The primary reason why the Emergency Department of almost any U.S. hospital or other healthcare facility should be ready and able to respond to a hazardous material release is to protect patients, staff, and the hospitals’ own facilities from avoidable contamination. However, unlike many other patient-care procedures that are performed elsewhere in the hospital that – not incidentally – generate revenue, decontamination drills and exercises are rarely scheduled except for the training considered to be absolutely mandatory.
A recent healthcare system exercise was conducted on 19 April 2013 in Washington, D.C., where eight acute care hospitals responded to the notional release of an insecticide called malathion. That exercise was a reminder to local hospital and public health officials throughout the National Capitol Region about the high costs of patient decontamination training drills.
The “Wally’s Warehouse” Incident
The two-day exercise centered on a scenario involving high winds and heavy rain, which culminated in a tornado striking a gas line that subsequently ruptured and ignited. The ensuing fire – at “Wally’s Pesticide Emporium,” a fictional warehouse containing the malathion – caused the pesticide to be released into the air as well as the ground areas adjacent to the warehouse. The fire itself caused more than 100 injuries – including many from pesticide poisoning – in the warehouse and surrounding neighborhood.
The local fire department provided preliminary care by performing a notional “gross decontamination” of many of the patients before transporting them to the hospital; some of the patients, though, were “rescued” and taken to the hospital in other vehicles. The eight hospital emergency departments participating in the exercise thus received patients who had been either partially or not at all decontaminated.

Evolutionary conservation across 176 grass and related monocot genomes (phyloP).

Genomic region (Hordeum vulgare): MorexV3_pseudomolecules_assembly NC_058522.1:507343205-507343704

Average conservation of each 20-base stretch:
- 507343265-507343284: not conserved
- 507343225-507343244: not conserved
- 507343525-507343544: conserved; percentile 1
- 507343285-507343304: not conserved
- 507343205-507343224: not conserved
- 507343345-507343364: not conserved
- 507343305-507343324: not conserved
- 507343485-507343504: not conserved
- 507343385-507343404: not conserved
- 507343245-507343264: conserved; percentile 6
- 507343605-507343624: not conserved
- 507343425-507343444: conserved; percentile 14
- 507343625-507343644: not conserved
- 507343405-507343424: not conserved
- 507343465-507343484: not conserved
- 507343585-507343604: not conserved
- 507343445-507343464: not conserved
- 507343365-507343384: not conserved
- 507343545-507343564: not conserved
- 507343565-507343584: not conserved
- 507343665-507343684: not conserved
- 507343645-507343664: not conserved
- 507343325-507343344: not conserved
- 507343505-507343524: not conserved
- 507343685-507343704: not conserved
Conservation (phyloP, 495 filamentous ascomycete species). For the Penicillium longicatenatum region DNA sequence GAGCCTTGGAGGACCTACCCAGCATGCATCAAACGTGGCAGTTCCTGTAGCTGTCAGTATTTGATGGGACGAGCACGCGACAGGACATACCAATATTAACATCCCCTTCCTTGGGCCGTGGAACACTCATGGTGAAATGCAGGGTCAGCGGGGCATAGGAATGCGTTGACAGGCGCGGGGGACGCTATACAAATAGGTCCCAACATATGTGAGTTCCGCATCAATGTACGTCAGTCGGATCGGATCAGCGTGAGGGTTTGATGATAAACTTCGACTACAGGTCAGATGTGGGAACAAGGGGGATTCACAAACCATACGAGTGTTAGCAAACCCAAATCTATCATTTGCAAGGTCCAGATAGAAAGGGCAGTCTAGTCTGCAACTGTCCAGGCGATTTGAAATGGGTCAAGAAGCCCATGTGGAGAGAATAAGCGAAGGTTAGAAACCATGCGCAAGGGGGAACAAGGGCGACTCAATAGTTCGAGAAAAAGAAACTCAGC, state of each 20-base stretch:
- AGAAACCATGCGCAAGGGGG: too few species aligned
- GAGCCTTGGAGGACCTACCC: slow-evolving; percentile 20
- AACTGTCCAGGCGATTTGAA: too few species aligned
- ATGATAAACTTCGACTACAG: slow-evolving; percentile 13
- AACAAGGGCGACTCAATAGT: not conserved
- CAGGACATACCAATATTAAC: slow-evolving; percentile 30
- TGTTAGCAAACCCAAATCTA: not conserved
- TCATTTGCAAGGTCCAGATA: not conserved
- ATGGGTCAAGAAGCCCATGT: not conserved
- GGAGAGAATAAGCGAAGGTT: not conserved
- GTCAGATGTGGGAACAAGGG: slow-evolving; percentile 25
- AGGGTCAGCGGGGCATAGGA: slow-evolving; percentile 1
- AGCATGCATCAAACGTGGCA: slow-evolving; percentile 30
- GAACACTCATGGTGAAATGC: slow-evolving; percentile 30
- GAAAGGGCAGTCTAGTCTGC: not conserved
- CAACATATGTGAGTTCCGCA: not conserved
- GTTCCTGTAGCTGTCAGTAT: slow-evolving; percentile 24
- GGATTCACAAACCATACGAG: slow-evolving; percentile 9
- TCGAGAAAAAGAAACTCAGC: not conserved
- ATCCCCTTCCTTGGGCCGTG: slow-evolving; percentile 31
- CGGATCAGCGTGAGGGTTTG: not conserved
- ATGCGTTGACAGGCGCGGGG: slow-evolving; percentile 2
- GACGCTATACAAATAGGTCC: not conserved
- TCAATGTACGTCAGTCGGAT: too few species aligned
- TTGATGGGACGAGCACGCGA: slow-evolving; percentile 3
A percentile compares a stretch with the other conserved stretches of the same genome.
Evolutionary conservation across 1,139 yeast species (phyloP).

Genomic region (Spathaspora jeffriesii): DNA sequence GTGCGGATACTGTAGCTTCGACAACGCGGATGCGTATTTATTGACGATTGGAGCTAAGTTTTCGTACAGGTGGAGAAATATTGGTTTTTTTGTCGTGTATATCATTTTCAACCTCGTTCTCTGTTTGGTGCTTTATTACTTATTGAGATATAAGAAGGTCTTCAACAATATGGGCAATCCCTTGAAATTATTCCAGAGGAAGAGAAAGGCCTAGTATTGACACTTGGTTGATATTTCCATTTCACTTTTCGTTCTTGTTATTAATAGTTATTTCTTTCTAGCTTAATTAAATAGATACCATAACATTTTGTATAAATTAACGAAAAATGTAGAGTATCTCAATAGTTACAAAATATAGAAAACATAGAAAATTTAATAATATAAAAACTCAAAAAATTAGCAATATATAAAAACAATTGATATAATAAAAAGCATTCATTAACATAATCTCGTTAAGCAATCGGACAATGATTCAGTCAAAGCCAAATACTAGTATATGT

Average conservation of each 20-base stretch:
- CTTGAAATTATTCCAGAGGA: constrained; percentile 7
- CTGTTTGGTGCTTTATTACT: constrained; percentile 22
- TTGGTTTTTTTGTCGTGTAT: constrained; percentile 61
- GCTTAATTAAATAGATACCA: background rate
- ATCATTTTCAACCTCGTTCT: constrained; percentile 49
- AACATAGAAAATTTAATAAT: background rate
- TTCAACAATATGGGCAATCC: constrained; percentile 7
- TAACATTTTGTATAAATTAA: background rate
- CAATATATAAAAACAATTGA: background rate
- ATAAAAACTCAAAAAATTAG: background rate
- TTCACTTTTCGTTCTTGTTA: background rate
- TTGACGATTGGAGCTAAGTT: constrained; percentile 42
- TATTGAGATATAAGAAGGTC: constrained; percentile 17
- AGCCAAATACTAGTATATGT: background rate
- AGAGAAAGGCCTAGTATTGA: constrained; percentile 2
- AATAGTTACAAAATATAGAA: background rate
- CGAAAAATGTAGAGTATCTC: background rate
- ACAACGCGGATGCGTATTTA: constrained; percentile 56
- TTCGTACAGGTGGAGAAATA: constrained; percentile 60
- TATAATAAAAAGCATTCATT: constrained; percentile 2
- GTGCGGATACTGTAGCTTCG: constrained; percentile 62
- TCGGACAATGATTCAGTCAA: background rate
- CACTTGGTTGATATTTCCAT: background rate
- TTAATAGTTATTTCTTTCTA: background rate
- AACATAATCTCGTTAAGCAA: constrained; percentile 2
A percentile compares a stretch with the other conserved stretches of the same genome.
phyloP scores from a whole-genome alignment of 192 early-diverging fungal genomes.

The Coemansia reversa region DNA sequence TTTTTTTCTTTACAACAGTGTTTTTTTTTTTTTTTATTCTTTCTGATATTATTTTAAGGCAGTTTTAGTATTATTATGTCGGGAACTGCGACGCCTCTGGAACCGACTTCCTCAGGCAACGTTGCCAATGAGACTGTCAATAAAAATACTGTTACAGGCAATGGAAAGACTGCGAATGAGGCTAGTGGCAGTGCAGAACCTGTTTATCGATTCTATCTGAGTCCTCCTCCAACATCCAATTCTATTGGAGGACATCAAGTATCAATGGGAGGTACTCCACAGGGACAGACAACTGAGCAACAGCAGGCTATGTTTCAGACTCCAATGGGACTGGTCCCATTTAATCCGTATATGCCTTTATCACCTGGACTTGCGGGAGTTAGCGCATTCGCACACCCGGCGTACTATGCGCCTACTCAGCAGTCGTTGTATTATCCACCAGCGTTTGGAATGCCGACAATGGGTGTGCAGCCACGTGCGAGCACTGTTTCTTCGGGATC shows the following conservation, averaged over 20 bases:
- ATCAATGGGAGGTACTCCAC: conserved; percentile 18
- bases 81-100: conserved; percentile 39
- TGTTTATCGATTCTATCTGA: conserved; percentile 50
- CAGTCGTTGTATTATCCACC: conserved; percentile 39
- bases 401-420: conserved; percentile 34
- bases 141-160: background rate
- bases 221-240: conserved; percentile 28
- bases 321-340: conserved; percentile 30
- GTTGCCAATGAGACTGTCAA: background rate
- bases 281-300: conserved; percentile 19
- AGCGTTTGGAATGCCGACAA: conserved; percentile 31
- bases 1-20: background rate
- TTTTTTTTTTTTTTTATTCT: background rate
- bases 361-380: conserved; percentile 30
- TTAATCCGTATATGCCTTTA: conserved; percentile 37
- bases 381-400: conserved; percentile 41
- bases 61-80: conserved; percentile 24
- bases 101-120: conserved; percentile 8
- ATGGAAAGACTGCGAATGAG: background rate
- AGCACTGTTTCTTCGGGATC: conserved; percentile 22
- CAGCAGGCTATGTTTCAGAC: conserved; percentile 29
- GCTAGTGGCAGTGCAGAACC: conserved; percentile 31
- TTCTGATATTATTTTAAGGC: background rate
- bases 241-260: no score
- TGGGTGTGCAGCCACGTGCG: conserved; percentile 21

Some of the patients also had been administered initial doses of Duodote – an antidote for nerve agents – by the emergency medical systems units participating in the exercise. The MEDSTAR Washington Hospital Center (MWHC) was one of three hospitals that set up their own decontamination system and actually decontaminated 35 of the patients who had been transported to the Center.
Decontamination – Who Does What?
Once it had been determined at the Center that decontamination of some type was needed, the hospital’s disaster and hazardous material response plans were quickly activated, and orders were issued that resulted in two types of staffing being mobilized to carry out the patient decontamination. The first group included three nurses and one technician from the emergency department who were given the assignment. Because they were already on duty, no additional costs were incurred. In some hospitals, other staff members within the same hospital who had completed the required site training would also have responded, with no additional costs incurred.
For the Wally’s exercise, the hospital also activated its “Team Decon,” a select group of 45 well-trained personnel – with varying skills and hospital assignments – who had agreed beforehand not only to assist but also to respond from home when off duty. These on-call personnel are compensated at a set rate of $30 per hour. For the exercise, 10 team members responded, as requested, and participated in the four-hour exercise – at a total initial cost of $1,200. In real-life situations, though, the cost undoubtedly would be much greater because more personnel probably would have been needed.